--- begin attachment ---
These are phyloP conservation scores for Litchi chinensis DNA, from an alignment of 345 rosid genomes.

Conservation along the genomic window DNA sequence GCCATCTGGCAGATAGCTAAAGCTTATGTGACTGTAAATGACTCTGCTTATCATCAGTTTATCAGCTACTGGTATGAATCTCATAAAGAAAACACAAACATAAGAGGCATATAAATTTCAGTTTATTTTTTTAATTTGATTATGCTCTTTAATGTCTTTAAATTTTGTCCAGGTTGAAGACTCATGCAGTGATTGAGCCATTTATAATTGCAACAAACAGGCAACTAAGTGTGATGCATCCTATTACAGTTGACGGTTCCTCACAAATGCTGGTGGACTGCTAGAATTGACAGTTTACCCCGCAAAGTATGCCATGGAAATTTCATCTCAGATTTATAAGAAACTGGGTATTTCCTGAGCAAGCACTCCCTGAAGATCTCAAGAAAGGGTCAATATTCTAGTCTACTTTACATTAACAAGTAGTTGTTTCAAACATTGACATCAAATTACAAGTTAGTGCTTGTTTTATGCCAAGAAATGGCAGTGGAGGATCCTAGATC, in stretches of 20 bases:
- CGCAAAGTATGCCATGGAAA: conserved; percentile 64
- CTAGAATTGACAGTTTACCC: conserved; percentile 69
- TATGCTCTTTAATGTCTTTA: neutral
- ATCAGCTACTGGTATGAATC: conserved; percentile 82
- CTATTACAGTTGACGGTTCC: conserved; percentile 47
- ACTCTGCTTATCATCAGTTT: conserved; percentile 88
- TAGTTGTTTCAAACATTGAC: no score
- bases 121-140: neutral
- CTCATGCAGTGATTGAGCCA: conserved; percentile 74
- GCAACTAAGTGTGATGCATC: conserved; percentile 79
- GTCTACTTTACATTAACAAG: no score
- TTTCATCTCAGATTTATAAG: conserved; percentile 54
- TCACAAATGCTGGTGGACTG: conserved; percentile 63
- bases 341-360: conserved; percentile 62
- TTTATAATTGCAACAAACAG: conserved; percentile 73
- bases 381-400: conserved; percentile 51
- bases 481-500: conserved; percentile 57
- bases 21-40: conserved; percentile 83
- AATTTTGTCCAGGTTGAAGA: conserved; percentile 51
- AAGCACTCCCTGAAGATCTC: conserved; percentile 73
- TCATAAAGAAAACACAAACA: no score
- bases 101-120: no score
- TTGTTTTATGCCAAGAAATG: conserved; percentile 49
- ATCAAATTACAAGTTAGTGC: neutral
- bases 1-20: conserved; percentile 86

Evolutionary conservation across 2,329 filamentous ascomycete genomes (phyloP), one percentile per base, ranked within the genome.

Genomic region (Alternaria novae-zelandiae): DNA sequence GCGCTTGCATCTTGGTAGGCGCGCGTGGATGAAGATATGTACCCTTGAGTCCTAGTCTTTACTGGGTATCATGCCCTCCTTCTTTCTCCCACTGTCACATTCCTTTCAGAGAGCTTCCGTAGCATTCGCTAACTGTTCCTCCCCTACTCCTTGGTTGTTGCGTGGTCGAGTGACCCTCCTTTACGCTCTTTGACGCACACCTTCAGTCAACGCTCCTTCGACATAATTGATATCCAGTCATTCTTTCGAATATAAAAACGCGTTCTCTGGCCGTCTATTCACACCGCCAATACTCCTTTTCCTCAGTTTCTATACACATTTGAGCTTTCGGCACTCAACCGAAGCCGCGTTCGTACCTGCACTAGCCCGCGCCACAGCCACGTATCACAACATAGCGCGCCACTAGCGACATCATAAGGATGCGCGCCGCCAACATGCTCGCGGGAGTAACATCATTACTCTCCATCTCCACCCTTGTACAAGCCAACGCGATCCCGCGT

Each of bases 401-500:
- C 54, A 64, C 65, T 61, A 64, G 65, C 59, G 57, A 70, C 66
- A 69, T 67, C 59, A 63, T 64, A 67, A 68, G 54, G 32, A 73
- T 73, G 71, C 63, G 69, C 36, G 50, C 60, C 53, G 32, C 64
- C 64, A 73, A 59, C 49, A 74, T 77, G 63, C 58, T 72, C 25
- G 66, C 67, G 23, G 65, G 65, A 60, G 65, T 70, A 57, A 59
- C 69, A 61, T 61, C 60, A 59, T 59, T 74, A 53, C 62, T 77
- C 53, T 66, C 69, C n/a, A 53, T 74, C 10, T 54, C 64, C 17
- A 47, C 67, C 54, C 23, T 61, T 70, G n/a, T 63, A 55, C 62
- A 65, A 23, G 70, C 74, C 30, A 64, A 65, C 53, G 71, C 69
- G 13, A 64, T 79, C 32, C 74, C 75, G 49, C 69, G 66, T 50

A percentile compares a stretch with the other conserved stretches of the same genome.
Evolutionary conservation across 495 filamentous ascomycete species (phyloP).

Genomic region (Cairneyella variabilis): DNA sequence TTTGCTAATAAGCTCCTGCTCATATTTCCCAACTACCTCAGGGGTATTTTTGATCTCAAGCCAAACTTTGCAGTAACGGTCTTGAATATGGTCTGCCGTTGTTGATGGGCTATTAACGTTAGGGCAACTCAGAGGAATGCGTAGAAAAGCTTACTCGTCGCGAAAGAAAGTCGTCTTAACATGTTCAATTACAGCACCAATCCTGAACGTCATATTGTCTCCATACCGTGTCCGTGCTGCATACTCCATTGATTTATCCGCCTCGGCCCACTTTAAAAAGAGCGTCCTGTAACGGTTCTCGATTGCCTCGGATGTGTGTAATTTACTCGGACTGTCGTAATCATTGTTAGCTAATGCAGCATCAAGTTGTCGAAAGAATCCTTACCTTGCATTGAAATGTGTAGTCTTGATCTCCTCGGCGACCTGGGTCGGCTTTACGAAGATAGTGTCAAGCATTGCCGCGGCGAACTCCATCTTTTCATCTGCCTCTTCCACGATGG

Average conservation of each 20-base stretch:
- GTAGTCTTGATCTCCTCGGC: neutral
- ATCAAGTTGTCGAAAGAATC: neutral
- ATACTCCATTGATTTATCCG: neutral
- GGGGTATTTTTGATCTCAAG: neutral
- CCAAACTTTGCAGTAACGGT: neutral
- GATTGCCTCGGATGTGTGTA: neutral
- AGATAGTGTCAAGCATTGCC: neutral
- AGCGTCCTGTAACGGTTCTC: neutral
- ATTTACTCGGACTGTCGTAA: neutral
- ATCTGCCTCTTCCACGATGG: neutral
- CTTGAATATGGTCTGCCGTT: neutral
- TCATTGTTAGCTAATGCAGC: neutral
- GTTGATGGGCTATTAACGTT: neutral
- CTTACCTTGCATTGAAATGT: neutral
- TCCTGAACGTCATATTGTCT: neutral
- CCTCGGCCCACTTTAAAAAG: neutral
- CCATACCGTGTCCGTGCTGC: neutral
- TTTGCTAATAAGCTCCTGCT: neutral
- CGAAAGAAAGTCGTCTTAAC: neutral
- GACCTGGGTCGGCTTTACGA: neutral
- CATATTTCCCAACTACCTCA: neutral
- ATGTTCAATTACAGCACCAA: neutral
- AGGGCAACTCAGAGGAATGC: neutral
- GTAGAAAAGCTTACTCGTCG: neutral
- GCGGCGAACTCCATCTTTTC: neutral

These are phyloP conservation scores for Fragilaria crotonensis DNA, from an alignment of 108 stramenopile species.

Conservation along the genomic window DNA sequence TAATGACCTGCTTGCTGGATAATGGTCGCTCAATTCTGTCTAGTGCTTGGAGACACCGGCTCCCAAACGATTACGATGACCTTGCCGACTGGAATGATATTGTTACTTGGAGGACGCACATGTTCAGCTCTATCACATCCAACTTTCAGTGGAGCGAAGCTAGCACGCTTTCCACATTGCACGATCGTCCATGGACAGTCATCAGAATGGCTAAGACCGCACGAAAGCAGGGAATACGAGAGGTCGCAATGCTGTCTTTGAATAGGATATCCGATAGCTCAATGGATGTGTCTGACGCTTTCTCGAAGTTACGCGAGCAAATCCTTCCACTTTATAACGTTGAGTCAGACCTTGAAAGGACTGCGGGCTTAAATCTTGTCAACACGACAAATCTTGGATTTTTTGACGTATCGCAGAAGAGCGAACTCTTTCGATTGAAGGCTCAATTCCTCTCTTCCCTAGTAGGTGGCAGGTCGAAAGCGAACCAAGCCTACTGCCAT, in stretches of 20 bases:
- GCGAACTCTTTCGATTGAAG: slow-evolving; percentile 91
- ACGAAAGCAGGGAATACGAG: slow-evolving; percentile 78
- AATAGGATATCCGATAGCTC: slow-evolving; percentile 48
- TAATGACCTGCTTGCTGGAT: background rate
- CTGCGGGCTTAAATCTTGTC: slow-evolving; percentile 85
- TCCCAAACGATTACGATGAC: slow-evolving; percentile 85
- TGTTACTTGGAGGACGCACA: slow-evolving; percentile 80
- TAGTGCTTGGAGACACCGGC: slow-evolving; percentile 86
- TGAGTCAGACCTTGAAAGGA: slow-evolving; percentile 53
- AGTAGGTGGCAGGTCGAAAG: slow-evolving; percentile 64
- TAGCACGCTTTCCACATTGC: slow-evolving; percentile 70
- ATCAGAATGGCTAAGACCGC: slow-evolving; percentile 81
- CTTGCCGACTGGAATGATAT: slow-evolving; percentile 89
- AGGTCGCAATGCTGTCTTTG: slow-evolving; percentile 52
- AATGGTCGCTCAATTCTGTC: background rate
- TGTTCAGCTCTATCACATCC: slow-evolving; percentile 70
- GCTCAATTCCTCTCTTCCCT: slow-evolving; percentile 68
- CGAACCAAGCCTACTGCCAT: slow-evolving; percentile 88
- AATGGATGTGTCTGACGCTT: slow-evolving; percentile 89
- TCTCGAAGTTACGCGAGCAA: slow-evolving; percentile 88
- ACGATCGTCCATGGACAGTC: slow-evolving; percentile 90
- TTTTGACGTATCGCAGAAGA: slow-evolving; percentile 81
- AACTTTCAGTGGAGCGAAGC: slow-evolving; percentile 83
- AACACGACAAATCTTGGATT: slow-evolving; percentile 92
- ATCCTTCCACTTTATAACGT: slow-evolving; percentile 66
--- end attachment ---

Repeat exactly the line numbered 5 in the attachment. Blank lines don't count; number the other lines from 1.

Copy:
- TATGCTCTTTAATGTCTTTA: neutral